Home & Living

Places the Drafts in Your Home Come From

Image via Flickr by grendelkhan

Ready to go hunting? No, not for elk or deer, but for the source of those pesky drafts in your home. When air leaks into your house, it can drive your energy bills up and your comfort level down. Before you can seal those cracks, you need to find out where air sneaks in. Here are some places where you should look for air-admitting cracks.

Electrical Outlets

Miniscule cracks can form around the electrical outlets in your home, giving outdoor air the perfect opportunity to creep into your house. These cracks can also contribute to excess moisture in your home.

Many newer homes already have properly insulated outlets, but if your house is older, you may need to break out the toolbox. First, turn off the power to the outlets so you don’t shock yourself. Then, unscrew the outlet cover and press a foam gasket around the outlets; you can buy the gaskets at most home improvement stores. If the gasket doesn’t do the trick, you may have to use caulk or putty around the outlets.

The Attic Hatch

Your attic is handy as an extra storage place, but the air that sneaks through your attic hatch into your home’s body can chill you in the winter and scorch you in the summer.

The specifics on how to stop air from getting through your attic hatch depend on how your home is constructed. You may have to use caulk or foam to close the space between the hatch and the surrounding drywall, or you might have to air seal the hatch. Air sealing involves using a compression bulb weather strip or sealing gasket. You may also have to install fasteners so the seal will tighten when you pull the attic hatch closed.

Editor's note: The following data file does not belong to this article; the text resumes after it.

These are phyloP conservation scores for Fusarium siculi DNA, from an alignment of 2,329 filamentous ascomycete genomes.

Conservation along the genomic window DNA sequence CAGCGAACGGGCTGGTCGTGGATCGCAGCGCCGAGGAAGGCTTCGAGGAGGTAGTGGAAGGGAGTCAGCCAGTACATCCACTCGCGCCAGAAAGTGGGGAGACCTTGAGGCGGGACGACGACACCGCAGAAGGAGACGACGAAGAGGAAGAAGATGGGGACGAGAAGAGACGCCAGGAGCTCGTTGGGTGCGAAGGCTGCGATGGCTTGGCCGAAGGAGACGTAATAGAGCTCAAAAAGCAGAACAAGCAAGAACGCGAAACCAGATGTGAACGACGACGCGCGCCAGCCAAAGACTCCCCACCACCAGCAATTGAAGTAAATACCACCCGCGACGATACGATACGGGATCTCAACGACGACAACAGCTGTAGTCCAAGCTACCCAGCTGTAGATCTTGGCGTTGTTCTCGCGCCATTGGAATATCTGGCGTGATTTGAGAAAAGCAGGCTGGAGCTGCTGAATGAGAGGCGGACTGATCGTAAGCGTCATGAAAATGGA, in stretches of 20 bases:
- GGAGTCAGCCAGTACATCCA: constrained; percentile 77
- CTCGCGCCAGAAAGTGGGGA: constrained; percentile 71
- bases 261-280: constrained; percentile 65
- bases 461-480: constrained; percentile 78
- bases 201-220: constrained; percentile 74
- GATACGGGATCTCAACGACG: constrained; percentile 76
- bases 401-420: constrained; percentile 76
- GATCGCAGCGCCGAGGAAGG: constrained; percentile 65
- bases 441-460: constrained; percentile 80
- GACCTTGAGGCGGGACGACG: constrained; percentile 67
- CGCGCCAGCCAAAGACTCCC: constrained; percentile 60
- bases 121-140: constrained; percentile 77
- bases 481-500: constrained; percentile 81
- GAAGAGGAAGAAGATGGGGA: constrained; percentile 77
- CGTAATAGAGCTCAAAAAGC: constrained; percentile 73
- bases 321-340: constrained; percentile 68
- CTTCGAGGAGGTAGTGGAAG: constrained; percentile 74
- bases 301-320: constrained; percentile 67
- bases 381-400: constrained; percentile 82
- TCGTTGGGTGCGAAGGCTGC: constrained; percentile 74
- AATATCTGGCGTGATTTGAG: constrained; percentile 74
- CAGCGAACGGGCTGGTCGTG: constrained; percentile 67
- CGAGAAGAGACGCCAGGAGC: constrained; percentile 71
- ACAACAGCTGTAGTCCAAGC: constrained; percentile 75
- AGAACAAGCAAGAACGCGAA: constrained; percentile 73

If the problem persists after you’ve tried to seal the hatch, you may have to hire a professional to come take a look.

The Dryer Vent

Dryer vents are another common source of unwanted drafts. If you think your dryer vent is a culprit, carefully remove the vent cover and clean out any dust or debris that might get in your way while you’re doing your sealing work. Use caulk or foam to close the gap between the vent and the wall; which product you use will depend on the size of the gap. After you replace the vent cover, use a little caulk to close the space between the dryer pipe and the wall.

Still Not Sure? Get a Blower Door Test

After you’ve checked all the usual places for air leaks, you might still notice a draft in your home. Instead of uselessly scratching your head, consider hiring professionals to come in and do an energy audit. Part of the energy audit is a blower door test, wherein a large fan at your home’s door brings air out of your home and makes it easier to detect air leaks inside.

You want your home to be as comfortable and energy efficient as possible. To achieve that, hunt down air leaks and take steps to stop them.